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A.v. v. Panama Buena Vista Union School District

United States District Court, E.D. California

July 8, 2016

A.V., a minor by and through Guardian ad Litem CONCEPCION VARELA, Plaintiff,
v.
PANAMA-BUENA VISTA UNION SCHOOL DISTRICT, Defendant.

          ORDER GRANTING IN PART DEFENDANT’S MOTION TO COMPEL DISCOVERY (Doc. 78)

          JENNIFER L. THURSTON UNITED STATES MAGISTRATE JUDGE

         Plaintiff A.V., through his guardian ad litem Concepcion Varela, challenges actions taken by Panama-Buena Vista Union School District related to his education. Defendant seeks to compel Plaintiff to provide additional responses to its Requests for Production; Interrogatories Nos. 32, 33, and 34; and Requests for Admission. (Docs. 78-79) For the following reasons, Defendant’s motion to compel discovery is GRANTED IN PART.

         I. Background

         Plaintiff A.V. asserts he has Attention Deficit Hyperactivity Disorder, Combined Type. (Doc. 7 at 2) He alleges he “is a disabled student under Section 504 of the Rehabilitation act and has a suspected disability under the IDEA.” (Id.) Plaintiff asserts he was “was consistently and regularly disciplined for behavioral incidents but the District failed to record his classroom removals.” (Id. at 3) For example, Plaintiff contends that during the 2014-2015 school year, he “had been removed from school or classes in excess of 10-days due to behavioral issues” by October 2014. (Id.)

         Plaintiff participated in two special education administrative hearings, and contends “Defendant District failed to provide an assessment plan within statutory guidelines, failed to provide parent with procedural rights, failed to translate documents and failed to hold a legally compliant Manifestation Determination under both Section 504 and the IDEA.” (Doc. 7 at 3) He now appeals the decisions rendered by the administrative law judge.

         Defendant seeks to compel Plaintiff to provide additional discovery responses to its request for production of documents, interrogatories, and requests for admission.[1] (Docs. 78-79)

         II.Scope of Discovery and Requests

         The scope and limitations of discovery are set forth by the Federal Rules of Civil Procedure and Evidence. Fed.R.Civ.P. 26(b) states:

Unless otherwise limited by court order, parties may obtain discovery regarding any nonprivileged manner that is relevant to any party’s claim or defense - including the existence, description, nature, custody, condition, and location of any documents or other tangible things…For good cause, the court may order discovery of any matter relevant to the subject matter involved in the accident. Relevant information need not be admissible at the trial if the discovery appears reasonably calculated to lead to the discovery of admissible evidence.

         Relevant evidence is defined as “evidence having any tendency to make the existence of any fact that is of consequence to the determination of the action more probable or less probable than it would be without the evidence.” Fed.R.Evid. 401. Relevancy to a subject matter is interpreted “broadly to encompass any matter that bears on, or that reasonably could lead to other matter that could bear on, any issue that is or may be in the case.” Oppenheimer Fund, Inc. v. Sanders, 437 U.S. 340, 351 (1978).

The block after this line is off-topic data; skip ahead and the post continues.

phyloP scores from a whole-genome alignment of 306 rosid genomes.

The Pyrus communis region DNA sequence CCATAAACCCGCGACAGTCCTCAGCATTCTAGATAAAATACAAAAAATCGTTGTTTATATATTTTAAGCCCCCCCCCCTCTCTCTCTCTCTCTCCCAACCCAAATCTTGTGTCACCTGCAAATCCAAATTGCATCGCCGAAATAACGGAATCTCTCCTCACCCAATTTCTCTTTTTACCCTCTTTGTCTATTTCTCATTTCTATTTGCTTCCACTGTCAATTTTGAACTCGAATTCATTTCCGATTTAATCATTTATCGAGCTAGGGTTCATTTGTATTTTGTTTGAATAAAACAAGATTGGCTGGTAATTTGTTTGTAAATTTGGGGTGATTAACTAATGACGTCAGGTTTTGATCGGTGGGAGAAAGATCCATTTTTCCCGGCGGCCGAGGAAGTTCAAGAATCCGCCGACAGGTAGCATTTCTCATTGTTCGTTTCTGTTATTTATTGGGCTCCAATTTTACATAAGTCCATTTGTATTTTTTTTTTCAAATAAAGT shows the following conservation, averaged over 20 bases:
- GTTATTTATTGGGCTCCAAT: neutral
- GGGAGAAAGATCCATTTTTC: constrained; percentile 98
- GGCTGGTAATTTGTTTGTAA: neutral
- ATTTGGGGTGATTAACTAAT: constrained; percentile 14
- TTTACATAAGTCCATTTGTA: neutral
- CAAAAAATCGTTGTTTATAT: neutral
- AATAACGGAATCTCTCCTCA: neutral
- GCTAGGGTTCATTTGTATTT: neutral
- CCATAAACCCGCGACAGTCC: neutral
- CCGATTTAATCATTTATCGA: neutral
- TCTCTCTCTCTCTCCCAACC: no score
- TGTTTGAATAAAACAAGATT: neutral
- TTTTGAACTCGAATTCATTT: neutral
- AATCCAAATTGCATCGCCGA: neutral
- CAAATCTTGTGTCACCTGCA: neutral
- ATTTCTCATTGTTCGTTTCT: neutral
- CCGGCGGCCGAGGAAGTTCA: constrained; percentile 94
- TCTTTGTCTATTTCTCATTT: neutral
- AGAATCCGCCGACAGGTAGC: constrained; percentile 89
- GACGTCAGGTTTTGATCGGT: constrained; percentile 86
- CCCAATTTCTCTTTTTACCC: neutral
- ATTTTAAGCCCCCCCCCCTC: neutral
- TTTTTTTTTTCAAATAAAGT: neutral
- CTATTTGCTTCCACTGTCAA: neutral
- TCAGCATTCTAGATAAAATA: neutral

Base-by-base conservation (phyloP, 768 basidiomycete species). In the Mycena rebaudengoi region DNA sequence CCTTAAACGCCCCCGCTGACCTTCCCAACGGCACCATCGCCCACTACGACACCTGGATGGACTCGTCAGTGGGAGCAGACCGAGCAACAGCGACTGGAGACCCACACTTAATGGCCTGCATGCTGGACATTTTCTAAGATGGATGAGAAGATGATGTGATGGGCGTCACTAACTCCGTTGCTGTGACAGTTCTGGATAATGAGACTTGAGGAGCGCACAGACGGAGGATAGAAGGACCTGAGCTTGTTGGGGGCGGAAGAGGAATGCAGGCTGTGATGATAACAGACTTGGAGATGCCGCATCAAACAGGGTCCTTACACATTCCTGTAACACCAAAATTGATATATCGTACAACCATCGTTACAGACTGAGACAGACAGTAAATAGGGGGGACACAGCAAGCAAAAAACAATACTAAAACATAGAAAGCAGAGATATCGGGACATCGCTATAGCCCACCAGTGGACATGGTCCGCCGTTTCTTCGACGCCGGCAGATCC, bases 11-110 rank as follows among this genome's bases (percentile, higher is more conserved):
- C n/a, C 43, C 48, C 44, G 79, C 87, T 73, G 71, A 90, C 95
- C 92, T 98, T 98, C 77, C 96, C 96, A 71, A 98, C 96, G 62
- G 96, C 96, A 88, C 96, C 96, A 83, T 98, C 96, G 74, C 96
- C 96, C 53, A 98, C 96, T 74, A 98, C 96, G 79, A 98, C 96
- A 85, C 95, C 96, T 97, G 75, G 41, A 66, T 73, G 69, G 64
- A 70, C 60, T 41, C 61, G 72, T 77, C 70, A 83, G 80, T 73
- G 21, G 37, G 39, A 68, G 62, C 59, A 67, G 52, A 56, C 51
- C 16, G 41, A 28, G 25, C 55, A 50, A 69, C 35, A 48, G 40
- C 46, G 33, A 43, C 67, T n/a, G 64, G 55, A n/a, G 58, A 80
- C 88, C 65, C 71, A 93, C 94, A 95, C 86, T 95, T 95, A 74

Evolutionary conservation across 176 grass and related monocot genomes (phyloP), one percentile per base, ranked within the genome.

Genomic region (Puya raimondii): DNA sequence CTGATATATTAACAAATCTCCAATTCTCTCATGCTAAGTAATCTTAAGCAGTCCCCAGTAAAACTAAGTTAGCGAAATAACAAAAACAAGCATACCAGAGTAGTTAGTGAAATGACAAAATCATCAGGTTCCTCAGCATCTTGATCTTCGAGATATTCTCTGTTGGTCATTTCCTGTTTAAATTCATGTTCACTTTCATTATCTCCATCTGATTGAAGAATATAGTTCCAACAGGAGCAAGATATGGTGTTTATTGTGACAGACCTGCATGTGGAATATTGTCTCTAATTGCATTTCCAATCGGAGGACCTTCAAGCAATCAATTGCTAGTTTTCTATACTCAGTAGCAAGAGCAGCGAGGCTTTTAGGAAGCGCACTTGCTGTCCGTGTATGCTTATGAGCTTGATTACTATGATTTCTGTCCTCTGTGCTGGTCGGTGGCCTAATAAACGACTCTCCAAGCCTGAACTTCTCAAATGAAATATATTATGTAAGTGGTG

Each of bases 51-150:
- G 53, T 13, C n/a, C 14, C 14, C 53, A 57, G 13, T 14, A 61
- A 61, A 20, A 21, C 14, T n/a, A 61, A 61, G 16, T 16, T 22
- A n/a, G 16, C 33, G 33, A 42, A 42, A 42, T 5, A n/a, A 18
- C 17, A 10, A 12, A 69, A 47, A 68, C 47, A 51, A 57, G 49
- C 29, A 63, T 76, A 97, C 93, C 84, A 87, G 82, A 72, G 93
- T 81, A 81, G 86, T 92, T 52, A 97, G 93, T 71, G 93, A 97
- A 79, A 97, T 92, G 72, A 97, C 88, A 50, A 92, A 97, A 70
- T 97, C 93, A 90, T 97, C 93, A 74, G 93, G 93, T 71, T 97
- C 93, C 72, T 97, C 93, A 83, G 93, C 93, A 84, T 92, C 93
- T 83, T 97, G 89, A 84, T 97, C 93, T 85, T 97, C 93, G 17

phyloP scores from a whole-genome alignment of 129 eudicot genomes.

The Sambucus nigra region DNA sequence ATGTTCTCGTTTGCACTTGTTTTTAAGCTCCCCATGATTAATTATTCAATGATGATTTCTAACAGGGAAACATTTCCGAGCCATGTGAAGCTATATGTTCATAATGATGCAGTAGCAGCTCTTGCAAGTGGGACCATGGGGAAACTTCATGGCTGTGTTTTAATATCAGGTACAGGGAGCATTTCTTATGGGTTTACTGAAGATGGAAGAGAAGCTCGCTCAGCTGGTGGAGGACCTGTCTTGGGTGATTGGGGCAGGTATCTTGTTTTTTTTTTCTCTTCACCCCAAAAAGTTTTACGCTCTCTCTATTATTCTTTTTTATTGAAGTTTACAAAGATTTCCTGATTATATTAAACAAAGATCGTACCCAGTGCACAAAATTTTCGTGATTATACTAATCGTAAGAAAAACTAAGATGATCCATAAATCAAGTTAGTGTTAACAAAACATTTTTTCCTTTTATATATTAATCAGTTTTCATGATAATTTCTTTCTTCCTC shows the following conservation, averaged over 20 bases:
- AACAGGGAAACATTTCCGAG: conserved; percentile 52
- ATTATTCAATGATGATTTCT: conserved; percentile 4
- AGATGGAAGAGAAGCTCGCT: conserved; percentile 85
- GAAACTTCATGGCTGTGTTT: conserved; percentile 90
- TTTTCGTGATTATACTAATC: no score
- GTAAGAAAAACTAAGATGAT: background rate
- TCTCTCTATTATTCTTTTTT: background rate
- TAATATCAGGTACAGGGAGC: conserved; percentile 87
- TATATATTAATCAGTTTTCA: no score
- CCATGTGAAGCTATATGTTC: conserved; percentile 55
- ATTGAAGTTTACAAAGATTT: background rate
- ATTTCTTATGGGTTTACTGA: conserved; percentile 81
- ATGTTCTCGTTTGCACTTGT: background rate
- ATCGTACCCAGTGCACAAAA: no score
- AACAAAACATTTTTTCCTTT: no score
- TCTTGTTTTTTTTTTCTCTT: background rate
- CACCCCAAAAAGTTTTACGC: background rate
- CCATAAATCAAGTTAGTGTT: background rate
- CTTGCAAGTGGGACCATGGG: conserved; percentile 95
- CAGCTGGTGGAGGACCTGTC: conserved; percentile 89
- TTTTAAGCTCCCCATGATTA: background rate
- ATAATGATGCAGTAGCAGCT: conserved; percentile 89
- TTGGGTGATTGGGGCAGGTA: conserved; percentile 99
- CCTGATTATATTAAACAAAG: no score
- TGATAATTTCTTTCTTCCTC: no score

III. Discussion and Analysis

         Under the Federal Rules, “[a] party seeking discovery may move for an order compelling an answer, designation, production or inspection” when “a party fails to answer an interrogatory submitted under Rule 33; or . . . a party fails to respond that inspection will be permitted - or fails to permit inspection - as requested under Rule 34.” Fed.R.Civ.P. 37(a)(3)(B). Here, Defendant asserts Plaintiff failed to adequately respond to document requests, interrogatories, and requests for admission.

         A.Requests for Production

         A party may request documents “in the responding party’s possession, custody, or control.” Fed.R.Civ.P. 34(a)(1). A request is adequate if it describes items with “reasonable particularity;” specifies a reasonable time, place, and manner for the inspection; and specifies the form or forms in which electronic information can be produced. Fed.R.Civ.P. 34(b). Thus, a request is sufficiently clear if it “places the party upon ‘reasonable notice of what is called for and what is not.’” Kidwiler v. Progressive Paloverde Ins. Co., 192. F.R.D. 193, 202 (N.D. W.Va. 2000) (quoting Parsons v. Jefferson-Pilot Corp., 141 F.R.D. 408, 412 (M.D. N.C. 1992)); see also Schwarzer, Tashima & Wagstaffe, California Practice Guide: Federal Civil Procedure Before Trial (Rev. #1 2011) Discovery, para. 11:1886 (“the apparent test is whether a respondent of average intelligence would know what items to produce”).

         The responding party must respond in writing and is obliged to produce all specified relevant and non-privileged documents, tangible things, or electronically stored information in its “possession, custody, or control” on the date specified. Fed.R.Civ.P. 34(a). Actual possession, custody or control is not required. “A party may be ordered to produce a document in the possession of a non-party entity if that party has a legal right to obtain the document or has control over the entity who is in possession of the document.” Soto v. City of Concord, 162 F.R.D. 603, 620 (N.D. Cal. 1995). Such documents include documents under the control of the party’s attorney. Meeks v. Parson, 2009 WL 3303718 (E.D. Cal. September 18, 2009); Axler ...


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